William Apess and the Mashpee Revolt
Growing up in multiple homes and struggling with alcoholism would have dampened the spirit of any man, but William Apess used his misfortunes to strengthen his will to fight for what he believed in. His Pequot ancestry and their demise as an Indian nation, along with his Christian beliefs led him to unprecedented territory in the struggle for the proper treatment and equality of all people. His most notable accomplishment involving the Mashpee revolution places him at the top of the elite in oratory and literary protesting.
The Pequot tribe inhabited most of Southeastern Connecticut when the colonists arrived to the new world. The Pequot were among the most feared tribes in Southern New England in relation to the colonists. Actually, the name “Pequot” is of Algonquian descent and translates to mean “destroyers”. As the Pequot were migrating westward continuous altercations with the colonists arose. One incident in particular led to the murder of an English man believed to be a traitor by the Pequot. John Endicott, of the Massachusetts Bay Colony, organized an attack against the Pequot in retaliation for the murder of the alleged traitor, John Oldham. On May 26, 1637 the Pequot were attacked by some colonists as well as the Pequot former tribesmen the Mohegan and Uncas. Nearly all the Pequot villages were burned and nearly all of the Pequot were killed. Some small groups did escape but most were found and either murdered or sold into slavery to other Indian nations as well as residents of the West Indies. After the “Pequot War”, the Pequot name was all but eliminated giving way to the Mohegan. The pride of the Pequot people and their immense hatred of the Mohegan tribe were very prevalent then and are to this day among the very few who trace their ancestry back to the Pequot nation. There are only believed to be about fifty Pequot Indians left and their hatred for the Mohegan in present time gives some insight to the attitudes that Apess was introduced to during his short time among the tribe.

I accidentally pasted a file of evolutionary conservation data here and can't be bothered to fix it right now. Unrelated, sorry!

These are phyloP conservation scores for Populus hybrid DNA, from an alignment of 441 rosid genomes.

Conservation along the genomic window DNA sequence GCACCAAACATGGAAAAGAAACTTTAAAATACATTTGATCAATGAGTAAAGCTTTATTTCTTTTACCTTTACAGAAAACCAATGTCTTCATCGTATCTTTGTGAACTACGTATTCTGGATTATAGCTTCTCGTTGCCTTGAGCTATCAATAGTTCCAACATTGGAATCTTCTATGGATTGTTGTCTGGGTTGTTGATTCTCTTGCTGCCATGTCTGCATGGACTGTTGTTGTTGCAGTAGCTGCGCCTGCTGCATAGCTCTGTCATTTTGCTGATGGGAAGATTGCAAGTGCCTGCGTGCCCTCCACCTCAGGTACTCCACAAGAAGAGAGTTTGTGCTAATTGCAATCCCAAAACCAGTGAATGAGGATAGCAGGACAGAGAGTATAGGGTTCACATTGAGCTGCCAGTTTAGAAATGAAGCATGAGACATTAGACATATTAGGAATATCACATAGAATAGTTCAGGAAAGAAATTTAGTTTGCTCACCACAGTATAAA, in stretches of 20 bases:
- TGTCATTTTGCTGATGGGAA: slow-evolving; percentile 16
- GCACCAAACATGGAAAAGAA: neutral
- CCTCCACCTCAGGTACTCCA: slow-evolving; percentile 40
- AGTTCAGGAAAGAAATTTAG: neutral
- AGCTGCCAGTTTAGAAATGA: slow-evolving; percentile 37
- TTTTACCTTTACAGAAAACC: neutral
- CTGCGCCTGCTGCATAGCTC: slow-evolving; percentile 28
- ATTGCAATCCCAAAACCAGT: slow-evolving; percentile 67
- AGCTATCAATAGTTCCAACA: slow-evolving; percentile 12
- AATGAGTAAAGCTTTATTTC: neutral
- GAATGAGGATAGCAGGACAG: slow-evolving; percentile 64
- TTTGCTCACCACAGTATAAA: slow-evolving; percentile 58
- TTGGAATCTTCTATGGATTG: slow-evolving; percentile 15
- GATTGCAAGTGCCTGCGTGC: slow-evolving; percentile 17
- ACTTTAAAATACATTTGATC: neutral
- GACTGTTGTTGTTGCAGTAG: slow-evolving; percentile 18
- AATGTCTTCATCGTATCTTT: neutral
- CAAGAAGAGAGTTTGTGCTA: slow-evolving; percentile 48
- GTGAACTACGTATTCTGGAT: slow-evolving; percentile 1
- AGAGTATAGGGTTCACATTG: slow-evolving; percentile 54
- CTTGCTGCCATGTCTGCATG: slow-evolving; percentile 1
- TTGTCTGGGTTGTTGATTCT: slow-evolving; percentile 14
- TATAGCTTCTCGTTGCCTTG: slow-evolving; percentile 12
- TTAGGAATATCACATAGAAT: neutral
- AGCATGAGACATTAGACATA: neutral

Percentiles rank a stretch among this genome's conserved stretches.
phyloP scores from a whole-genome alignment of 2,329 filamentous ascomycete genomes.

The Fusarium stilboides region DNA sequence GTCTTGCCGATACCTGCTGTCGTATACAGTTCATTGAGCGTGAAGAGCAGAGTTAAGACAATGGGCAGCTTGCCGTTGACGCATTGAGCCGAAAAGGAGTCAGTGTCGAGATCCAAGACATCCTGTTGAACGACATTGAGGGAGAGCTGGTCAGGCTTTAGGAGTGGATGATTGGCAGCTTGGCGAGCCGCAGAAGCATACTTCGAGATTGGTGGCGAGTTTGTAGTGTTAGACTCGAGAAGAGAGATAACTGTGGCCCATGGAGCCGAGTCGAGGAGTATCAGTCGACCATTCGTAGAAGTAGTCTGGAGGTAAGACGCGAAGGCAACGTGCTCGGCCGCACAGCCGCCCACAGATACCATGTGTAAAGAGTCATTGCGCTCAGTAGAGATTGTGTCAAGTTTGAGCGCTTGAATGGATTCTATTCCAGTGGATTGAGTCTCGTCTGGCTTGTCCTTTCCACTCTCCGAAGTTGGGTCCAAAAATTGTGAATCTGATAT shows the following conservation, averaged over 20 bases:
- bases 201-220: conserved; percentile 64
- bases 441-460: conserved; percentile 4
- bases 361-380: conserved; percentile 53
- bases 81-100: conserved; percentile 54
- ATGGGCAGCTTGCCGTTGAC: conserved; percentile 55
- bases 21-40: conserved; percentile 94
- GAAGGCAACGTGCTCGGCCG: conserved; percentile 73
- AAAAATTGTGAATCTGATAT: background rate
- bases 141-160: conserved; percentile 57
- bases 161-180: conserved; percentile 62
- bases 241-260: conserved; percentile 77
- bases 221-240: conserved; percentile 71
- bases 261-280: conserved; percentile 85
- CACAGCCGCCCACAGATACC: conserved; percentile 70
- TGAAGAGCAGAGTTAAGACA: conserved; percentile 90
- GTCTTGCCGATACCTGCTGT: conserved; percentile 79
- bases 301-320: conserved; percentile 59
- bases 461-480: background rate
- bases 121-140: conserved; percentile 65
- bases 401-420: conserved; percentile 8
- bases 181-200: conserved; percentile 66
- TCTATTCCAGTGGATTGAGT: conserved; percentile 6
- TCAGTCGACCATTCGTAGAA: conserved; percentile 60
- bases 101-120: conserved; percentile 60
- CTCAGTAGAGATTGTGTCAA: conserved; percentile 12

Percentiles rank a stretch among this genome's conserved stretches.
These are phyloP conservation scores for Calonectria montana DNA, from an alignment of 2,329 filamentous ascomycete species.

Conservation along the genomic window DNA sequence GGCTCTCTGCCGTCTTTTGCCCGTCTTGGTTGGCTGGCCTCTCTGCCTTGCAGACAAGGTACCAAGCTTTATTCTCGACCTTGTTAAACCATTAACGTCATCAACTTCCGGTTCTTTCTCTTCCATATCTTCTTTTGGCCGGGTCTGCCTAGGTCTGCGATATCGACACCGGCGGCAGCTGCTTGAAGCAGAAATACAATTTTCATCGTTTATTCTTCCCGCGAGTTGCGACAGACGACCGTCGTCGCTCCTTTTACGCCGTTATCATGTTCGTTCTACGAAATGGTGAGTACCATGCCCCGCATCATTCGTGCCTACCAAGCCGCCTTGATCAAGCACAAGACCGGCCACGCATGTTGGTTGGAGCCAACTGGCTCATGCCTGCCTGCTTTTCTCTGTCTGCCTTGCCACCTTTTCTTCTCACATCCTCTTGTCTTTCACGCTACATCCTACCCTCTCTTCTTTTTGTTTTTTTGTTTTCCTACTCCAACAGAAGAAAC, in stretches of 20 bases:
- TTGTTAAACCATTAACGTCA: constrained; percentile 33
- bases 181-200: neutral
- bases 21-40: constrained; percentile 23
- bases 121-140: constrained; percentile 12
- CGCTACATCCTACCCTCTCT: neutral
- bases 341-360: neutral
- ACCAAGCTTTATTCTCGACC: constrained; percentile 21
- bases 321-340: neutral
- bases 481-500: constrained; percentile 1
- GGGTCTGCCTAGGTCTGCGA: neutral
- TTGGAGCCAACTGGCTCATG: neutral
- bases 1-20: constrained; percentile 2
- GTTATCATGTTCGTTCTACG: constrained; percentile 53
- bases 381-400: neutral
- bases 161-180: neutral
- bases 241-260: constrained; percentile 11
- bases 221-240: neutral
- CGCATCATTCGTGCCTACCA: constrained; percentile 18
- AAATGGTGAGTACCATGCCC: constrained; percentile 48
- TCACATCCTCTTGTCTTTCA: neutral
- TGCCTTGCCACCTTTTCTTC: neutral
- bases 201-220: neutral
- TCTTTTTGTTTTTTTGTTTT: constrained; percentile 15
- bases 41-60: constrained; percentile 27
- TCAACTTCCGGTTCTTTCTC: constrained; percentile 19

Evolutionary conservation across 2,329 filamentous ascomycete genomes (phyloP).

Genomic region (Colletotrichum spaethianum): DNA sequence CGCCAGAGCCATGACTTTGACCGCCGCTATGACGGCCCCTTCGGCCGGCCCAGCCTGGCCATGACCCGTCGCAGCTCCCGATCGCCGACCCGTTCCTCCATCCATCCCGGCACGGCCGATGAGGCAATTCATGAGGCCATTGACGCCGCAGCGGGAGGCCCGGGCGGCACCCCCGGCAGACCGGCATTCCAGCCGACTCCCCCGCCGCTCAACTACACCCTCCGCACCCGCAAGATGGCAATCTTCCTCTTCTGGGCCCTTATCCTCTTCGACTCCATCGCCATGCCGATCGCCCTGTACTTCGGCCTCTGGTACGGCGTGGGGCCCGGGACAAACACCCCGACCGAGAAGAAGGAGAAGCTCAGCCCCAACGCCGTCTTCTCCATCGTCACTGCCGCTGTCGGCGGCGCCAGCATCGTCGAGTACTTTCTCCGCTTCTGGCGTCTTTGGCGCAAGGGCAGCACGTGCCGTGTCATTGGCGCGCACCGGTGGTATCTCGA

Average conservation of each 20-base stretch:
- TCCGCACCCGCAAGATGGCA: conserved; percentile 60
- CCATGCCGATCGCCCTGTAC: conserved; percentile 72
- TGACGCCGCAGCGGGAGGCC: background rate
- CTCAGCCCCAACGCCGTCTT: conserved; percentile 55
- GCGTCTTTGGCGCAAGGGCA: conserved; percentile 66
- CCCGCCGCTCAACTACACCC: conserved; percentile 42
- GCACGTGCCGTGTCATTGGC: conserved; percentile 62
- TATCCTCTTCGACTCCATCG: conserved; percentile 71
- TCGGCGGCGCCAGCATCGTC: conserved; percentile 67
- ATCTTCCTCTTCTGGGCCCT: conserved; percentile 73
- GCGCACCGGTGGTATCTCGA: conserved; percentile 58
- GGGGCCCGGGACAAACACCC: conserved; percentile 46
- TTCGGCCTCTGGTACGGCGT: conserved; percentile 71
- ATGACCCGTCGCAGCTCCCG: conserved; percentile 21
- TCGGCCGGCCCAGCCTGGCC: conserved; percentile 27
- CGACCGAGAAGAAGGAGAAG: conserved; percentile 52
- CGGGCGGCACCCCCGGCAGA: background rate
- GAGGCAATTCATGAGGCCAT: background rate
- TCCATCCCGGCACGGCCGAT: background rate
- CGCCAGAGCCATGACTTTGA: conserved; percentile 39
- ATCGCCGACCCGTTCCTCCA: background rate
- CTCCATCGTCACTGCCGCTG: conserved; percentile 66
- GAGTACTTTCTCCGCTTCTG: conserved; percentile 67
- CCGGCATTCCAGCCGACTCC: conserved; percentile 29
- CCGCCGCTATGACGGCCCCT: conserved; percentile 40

Although Apess only lived among the remaining Pequot for five years, he was undoubtedly influenced by their history and views of the white man. After his alcoholic grandmother beat him he was graciously taken in by the Furman family. Eventually he was legally an indentured servant of the Furmans. While living with the Furmans, Apess was introduced to the idea of Christianity for the first time. Apess was living among white people and began to think and act like white people, which proved to be detrimental to his stay with the Furmans. Apess states in “Son of the Forest”, his autobiography, that he regularly contemplated running away because that was common thought of young white boys at the time. Mr. Furman did not view Apess as an equal and preceded to sale his servitude to a prominent family known as the Hillhouses. Apess realizes he looked down upon by the whites when he is sold by Mr. Furman. Apess plainly...